Kent Farmers' Market of the month – Challock
PUBLISHED: 15:48 19 February 2010 | UPDATED: 16:44 20 February 2013
Strong community roots distinguish Challock Farmers' Market , which celebrates its first anniversary this month
Kents Farmers Markets fought off the recession reassuringly well, with nine new markets opening in the last 18 months. We put this down to their strong community roots, as epitomised by Challock Farmers Market, which celebrates its first anniversary this month.
Local residents and managers Pauline Hickson and Rosemary Jordan have established close links between the market and primary school, where the children are planning to grow their own vegetables to sell at the market later this year. It has also become a regular social event for the village.
However, markets must be commercially successful too in providing viable outlets for local producers. Alastair Barten, a fourth-generation farmer, sells fruit and vegetables at Challock. A pioneer in selling direct, opening a farm shop in 1977 at his Mallard Farm in Waterham, he combines old-fashioned and modern rotation, cultivation and irrigation techniques, which consequently reduces intensity, allowing him to cut down on chemical use.
Marshys Munchies, another stall, is a family affair. Sisters Sue and Dawn are building a business around their delicious cakes, biscuits and savouries which use local eggs and seasonal fruit. They sell at Farmers Markets and ftes, supply Kent Wildlife Trust tea rooms and offer buffets for family gatherings.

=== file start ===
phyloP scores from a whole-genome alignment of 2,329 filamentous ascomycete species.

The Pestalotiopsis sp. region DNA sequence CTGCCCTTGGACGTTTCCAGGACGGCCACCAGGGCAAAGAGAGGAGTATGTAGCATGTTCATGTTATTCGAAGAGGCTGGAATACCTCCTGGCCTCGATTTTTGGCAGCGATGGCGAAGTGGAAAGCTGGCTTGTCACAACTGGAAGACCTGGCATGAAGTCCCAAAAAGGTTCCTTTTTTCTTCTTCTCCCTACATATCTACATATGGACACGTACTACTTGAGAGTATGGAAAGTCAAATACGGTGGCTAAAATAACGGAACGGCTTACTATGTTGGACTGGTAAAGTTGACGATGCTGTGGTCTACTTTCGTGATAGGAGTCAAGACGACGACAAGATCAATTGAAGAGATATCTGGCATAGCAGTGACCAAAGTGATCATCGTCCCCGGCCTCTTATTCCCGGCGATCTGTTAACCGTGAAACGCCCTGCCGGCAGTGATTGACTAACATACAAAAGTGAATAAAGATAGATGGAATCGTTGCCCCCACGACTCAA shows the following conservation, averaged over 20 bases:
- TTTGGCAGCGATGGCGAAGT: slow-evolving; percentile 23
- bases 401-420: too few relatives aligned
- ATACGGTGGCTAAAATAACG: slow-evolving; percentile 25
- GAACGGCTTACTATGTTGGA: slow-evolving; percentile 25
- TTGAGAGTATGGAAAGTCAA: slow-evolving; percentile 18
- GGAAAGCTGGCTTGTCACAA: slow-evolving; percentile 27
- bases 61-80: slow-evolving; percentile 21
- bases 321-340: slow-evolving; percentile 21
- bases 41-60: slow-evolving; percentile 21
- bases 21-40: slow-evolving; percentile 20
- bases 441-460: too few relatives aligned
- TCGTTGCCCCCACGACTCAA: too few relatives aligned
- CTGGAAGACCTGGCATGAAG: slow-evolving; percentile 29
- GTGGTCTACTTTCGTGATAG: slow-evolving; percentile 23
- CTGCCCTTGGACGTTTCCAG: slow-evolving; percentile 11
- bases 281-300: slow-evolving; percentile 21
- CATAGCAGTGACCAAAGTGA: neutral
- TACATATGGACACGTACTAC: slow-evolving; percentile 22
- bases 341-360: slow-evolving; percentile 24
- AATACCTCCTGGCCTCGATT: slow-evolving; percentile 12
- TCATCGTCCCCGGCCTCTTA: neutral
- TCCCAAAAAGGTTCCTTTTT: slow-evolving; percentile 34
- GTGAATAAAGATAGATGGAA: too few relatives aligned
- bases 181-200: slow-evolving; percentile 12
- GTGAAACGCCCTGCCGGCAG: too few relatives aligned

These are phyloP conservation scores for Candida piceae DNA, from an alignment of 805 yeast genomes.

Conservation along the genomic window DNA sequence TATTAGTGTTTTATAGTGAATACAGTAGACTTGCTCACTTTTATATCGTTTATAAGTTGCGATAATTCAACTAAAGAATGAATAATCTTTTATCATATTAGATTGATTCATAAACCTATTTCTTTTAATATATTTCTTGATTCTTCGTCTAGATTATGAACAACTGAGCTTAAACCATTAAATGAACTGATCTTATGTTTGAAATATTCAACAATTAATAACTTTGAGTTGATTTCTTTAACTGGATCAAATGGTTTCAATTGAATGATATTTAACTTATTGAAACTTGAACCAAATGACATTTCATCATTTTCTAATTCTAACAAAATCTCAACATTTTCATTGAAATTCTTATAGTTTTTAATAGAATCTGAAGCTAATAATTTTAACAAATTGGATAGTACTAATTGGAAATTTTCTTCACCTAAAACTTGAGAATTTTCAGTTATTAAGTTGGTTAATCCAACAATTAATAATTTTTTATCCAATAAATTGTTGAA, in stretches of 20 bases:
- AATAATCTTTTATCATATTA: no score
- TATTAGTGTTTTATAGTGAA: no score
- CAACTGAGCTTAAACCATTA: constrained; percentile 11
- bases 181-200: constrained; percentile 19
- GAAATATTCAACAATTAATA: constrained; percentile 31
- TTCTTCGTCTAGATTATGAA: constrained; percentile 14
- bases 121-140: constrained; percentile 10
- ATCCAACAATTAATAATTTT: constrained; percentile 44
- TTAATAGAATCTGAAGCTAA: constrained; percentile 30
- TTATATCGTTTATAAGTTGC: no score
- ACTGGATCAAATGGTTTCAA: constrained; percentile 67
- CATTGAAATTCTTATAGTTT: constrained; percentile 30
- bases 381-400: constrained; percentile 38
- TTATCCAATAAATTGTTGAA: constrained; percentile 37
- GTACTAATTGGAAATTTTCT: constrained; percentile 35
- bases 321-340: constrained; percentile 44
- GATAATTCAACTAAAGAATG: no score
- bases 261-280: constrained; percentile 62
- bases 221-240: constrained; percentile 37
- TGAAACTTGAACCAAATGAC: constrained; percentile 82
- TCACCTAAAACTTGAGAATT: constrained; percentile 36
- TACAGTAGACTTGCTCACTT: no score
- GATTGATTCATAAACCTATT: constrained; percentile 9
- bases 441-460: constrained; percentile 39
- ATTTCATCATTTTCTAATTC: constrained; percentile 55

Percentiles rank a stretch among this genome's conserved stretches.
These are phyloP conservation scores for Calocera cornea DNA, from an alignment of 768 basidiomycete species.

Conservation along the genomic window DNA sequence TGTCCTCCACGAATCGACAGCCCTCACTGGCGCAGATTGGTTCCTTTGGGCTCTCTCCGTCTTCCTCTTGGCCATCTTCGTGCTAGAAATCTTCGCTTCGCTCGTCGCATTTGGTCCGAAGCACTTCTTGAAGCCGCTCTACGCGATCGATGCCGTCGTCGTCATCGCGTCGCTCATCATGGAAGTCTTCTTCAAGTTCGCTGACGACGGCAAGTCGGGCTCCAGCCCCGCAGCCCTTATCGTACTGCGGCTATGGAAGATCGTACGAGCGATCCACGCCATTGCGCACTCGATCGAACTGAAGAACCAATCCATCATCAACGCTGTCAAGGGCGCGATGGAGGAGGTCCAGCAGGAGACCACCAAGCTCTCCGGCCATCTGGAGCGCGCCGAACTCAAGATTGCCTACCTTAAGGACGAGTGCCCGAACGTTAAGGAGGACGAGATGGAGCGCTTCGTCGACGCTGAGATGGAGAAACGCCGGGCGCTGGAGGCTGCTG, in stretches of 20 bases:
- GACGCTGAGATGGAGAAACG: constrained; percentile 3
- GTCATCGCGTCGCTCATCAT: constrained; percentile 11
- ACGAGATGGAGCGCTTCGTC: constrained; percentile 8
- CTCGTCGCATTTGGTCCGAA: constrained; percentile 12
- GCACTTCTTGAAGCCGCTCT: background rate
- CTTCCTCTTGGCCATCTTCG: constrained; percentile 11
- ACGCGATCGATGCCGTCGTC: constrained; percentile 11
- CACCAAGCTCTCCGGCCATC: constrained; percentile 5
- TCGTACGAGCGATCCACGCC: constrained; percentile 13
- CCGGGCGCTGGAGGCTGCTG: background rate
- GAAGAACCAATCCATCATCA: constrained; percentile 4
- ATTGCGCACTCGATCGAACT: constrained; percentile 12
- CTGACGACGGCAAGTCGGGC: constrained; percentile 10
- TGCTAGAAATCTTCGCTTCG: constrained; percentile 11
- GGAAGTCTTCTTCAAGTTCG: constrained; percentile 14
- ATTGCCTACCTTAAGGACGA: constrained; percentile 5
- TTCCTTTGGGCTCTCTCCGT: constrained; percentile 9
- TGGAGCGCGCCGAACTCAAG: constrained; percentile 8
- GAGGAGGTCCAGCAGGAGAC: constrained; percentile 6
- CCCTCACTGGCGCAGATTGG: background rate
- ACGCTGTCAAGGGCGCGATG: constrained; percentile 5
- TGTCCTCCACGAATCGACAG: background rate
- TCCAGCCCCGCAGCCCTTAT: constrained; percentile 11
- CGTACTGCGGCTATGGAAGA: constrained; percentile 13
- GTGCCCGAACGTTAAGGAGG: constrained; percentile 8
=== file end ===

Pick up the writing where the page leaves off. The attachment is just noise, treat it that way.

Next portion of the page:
Challock Farmers Market is open on the first and third Fridays of each month from 1 to 4pm at Challock Memorial Hall, Blind lane, Challock TN25 4AU
Next month: West Malling
Pick of the months produce
Purple sprouting broccoli
Markets aid food sustainability
As food sustainability and food security again hits the top of the Governments agenda, following its recent Food 2030 report, Kent Farmers Market Association has reported record attendance and buoyant demand for local produce in the run up to Christmas its 40 Farmers Markets.
The strength of trading at Kents Farmers Markets in the lead-up to the festive period was particular strong evidence of consumers increasing preference to shop locally and source locally grown produce and products, and neither the difficult weather conditions nor a challenging economic climate was enough to dampen demand.
The report concluded that government and industry needed to: Encourage the further development of sustainable Farmers Marketsto provide farmers and producers with a way to add value to their product and meet consumer demand for more regional and local food and to find alternative routes to market for that produce.
Shipbourne Farmers Market (pictured), was just one of the markets in Kent to break previous attendance records. Shortlisted in the BBC Food and Farming Awards and voted one of the top 12 (out of 600 UK Farmers Markets) in 2009 by The Times, Shipbourne reported its biggest attendance during 2009.
Bob Taylor, market manager at Shipbourne, said: We achieved a record attendance for 2009 for our Christmas Farmers Market despite the dreadful weather. People were using the market as their main pre-cursor to Christmas. We had 50 turkeys pre-ordered and shoppers were able to buy virtually everything they needed for the festive period fresh and from local producers from fresh fruits and vegetables, through game and fish, to speciality breads and cakes.
Penshurst Farmers Market reported over 1,000 visitors to its December market and the majority used the event as their key pre-cursor to Christmas stocking up on a full range of Christmas products, with around 60 customers pre-booking their Christmas turkeys and meat. One stallholder confirmed he had enjoyed the best market in four and a half years and that his takings were up by one third.